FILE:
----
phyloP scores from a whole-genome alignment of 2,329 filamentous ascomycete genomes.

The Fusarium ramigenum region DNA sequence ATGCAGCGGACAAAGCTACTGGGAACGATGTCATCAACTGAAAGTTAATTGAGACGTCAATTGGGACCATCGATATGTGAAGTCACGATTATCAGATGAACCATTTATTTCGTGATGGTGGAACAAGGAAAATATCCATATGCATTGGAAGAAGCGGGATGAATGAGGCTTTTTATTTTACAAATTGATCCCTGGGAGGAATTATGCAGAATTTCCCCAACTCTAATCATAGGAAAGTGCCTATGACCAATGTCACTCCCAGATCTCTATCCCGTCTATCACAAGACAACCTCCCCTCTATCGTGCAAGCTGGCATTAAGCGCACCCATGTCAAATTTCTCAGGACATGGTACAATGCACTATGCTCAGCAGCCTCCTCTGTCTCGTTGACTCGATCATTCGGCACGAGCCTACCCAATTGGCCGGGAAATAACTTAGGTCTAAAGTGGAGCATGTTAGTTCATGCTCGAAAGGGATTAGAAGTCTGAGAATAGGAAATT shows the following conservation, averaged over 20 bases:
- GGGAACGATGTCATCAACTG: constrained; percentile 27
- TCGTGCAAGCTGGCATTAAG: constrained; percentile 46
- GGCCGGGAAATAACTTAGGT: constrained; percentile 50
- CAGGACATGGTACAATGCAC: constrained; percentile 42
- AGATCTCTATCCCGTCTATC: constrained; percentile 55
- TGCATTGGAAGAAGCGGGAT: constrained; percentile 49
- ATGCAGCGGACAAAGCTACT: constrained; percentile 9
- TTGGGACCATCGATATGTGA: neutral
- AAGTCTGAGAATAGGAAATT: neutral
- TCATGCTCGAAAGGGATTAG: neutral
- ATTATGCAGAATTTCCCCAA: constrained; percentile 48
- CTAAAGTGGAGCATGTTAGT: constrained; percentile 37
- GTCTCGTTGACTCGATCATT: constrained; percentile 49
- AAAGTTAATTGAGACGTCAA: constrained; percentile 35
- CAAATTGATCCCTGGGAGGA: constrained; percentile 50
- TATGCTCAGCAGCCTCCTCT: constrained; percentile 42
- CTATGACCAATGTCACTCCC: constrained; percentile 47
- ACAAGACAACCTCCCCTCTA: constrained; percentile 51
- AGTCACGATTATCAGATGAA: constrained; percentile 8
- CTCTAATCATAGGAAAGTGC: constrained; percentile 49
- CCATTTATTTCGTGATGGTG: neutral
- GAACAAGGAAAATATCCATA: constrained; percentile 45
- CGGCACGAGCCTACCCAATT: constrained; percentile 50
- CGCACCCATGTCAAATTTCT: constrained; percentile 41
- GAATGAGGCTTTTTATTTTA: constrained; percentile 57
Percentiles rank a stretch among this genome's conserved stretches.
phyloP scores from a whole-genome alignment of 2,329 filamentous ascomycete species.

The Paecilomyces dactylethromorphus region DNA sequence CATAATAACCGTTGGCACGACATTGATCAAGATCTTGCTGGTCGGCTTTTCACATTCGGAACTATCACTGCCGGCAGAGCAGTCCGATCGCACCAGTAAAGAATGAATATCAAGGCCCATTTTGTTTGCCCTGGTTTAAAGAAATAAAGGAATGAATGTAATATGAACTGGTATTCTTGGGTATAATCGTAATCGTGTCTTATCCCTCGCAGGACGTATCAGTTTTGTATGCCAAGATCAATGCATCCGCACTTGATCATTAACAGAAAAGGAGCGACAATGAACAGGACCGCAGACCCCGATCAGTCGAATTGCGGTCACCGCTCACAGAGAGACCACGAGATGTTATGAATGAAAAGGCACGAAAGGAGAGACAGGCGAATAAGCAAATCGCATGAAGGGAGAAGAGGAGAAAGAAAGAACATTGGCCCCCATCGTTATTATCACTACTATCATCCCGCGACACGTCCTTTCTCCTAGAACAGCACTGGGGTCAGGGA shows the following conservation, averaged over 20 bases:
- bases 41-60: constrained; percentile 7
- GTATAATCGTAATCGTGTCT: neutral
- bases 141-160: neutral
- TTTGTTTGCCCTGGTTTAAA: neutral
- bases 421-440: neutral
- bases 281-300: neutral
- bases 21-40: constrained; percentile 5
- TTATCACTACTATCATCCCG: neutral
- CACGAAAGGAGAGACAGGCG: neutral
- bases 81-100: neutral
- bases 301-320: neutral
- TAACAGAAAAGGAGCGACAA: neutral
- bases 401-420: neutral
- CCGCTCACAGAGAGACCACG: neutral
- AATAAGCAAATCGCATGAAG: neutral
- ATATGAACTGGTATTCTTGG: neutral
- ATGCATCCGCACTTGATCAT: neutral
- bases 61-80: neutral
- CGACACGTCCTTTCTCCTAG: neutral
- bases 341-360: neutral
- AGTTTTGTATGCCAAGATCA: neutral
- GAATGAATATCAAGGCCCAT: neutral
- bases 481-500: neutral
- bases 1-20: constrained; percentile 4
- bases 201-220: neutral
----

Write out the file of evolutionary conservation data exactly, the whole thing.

phyloP scores from a whole-genome alignment of 2,329 filamentous ascomycete genomes.

The Fusarium ramigenum region DNA sequence ATGCAGCGGACAAAGCTACTGGGAACGATGTCATCAACTGAAAGTTAATTGAGACGTCAATTGGGACCATCGATATGTGAAGTCACGATTATCAGATGAACCATTTATTTCGTGATGGTGGAACAAGGAAAATATCCATATGCATTGGAAGAAGCGGGATGAATGAGGCTTTTTATTTTACAAATTGATCCCTGGGAGGAATTATGCAGAATTTCCCCAACTCTAATCATAGGAAAGTGCCTATGACCAATGTCACTCCCAGATCTCTATCCCGTCTATCACAAGACAACCTCCCCTCTATCGTGCAAGCTGGCATTAAGCGCACCCATGTCAAATTTCTCAGGACATGGTACAATGCACTATGCTCAGCAGCCTCCTCTGTCTCGTTGACTCGATCATTCGGCACGAGCCTACCCAATTGGCCGGGAAATAACTTAGGTCTAAAGTGGAGCATGTTAGTTCATGCTCGAAAGGGATTAGAAGTCTGAGAATAGGAAATT shows the following conservation, averaged over 20 bases:
- GGGAACGATGTCATCAACTG: constrained; percentile 27
- TCGTGCAAGCTGGCATTAAG: constrained; percentile 46
- GGCCGGGAAATAACTTAGGT: constrained; percentile 50
- CAGGACATGGTACAATGCAC: constrained; percentile 42
- AGATCTCTATCCCGTCTATC: constrained; percentile 55
- TGCATTGGAAGAAGCGGGAT: constrained; percentile 49
- ATGCAGCGGACAAAGCTACT: constrained; percentile 9
- TTGGGACCATCGATATGTGA: neutral
- AAGTCTGAGAATAGGAAATT: neutral
- TCATGCTCGAAAGGGATTAG: neutral
- ATTATGCAGAATTTCCCCAA: constrained; percentile 48
- CTAAAGTGGAGCATGTTAGT: constrained; percentile 37
- GTCTCGTTGACTCGATCATT: constrained; percentile 49
- AAAGTTAATTGAGACGTCAA: constrained; percentile 35
- CAAATTGATCCCTGGGAGGA: constrained; percentile 50
- TATGCTCAGCAGCCTCCTCT: constrained; percentile 42
- CTATGACCAATGTCACTCCC: constrained; percentile 47
- ACAAGACAACCTCCCCTCTA: constrained; percentile 51
- AGTCACGATTATCAGATGAA: constrained; percentile 8
- CTCTAATCATAGGAAAGTGC: constrained; percentile 49
- CCATTTATTTCGTGATGGTG: neutral
- GAACAAGGAAAATATCCATA: constrained; percentile 45
- CGGCACGAGCCTACCCAATT: constrained; percentile 50
- CGCACCCATGTCAAATTTCT: constrained; percentile 41
- GAATGAGGCTTTTTATTTTA: constrained; percentile 57
Percentiles rank a stretch among this genome's conserved stretches.
phyloP scores from a whole-genome alignment of 2,329 filamentous ascomycete species.

The Paecilomyces dactylethromorphus region DNA sequence CATAATAACCGTTGGCACGACATTGATCAAGATCTTGCTGGTCGGCTTTTCACATTCGGAACTATCACTGCCGGCAGAGCAGTCCGATCGCACCAGTAAAGAATGAATATCAAGGCCCATTTTGTTTGCCCTGGTTTAAAGAAATAAAGGAATGAATGTAATATGAACTGGTATTCTTGGGTATAATCGTAATCGTGTCTTATCCCTCGCAGGACGTATCAGTTTTGTATGCCAAGATCAATGCATCCGCACTTGATCATTAACAGAAAAGGAGCGACAATGAACAGGACCGCAGACCCCGATCAGTCGAATTGCGGTCACCGCTCACAGAGAGACCACGAGATGTTATGAATGAAAAGGCACGAAAGGAGAGACAGGCGAATAAGCAAATCGCATGAAGGGAGAAGAGGAGAAAGAAAGAACATTGGCCCCCATCGTTATTATCACTACTATCATCCCGCGACACGTCCTTTCTCCTAGAACAGCACTGGGGTCAGGGA shows the following conservation, averaged over 20 bases:
- bases 41-60: constrained; percentile 7
- GTATAATCGTAATCGTGTCT: neutral
- bases 141-160: neutral
- TTTGTTTGCCCTGGTTTAAA: neutral
- bases 421-440: neutral
- bases 281-300: neutral
- bases 21-40: constrained; percentile 5
- TTATCACTACTATCATCCCG: neutral
- CACGAAAGGAGAGACAGGCG: neutral
- bases 81-100: neutral
- bases 301-320: neutral
- TAACAGAAAAGGAGCGACAA: neutral
- bases 401-420: neutral
- CCGCTCACAGAGAGACCACG: neutral
- AATAAGCAAATCGCATGAAG: neutral
- ATATGAACTGGTATTCTTGG: neutral
- ATGCATCCGCACTTGATCAT: neutral
- bases 61-80: neutral
- CGACACGTCCTTTCTCCTAG: neutral
- bases 341-360: neutral
- AGTTTTGTATGCCAAGATCA: neutral
- GAATGAATATCAAGGCCCAT: neutral
- bases 481-500: neutral
- bases 1-20: constrained; percentile 4
- bases 201-220: neutral